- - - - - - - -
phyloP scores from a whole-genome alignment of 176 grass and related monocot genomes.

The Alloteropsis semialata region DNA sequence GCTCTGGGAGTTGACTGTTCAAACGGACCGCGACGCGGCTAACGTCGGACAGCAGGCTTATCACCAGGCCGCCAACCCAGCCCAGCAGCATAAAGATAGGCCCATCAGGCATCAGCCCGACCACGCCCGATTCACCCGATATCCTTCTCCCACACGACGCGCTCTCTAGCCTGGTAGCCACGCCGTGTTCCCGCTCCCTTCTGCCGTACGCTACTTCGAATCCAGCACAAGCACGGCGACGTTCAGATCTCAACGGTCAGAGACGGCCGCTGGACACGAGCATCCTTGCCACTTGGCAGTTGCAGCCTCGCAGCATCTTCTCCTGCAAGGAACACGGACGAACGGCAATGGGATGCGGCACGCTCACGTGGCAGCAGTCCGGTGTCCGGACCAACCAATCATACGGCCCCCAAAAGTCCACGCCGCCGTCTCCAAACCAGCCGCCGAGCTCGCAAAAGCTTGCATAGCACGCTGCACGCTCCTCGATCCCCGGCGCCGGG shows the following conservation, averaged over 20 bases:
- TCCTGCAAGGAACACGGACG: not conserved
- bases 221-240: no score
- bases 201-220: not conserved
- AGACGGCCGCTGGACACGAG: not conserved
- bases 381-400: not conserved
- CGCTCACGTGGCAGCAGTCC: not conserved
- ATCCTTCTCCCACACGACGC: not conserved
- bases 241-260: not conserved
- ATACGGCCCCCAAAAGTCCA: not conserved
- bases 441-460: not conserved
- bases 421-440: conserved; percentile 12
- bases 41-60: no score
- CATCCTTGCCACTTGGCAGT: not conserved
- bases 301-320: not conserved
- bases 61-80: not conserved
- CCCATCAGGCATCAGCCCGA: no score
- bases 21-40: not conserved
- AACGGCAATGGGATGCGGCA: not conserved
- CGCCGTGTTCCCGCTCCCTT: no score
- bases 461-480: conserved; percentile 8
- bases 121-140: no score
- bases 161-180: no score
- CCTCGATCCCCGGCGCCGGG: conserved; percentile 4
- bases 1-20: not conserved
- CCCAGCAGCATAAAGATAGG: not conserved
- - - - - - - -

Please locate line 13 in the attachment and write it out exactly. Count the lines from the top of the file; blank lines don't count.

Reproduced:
- bases 421-440: conserved; percentile 12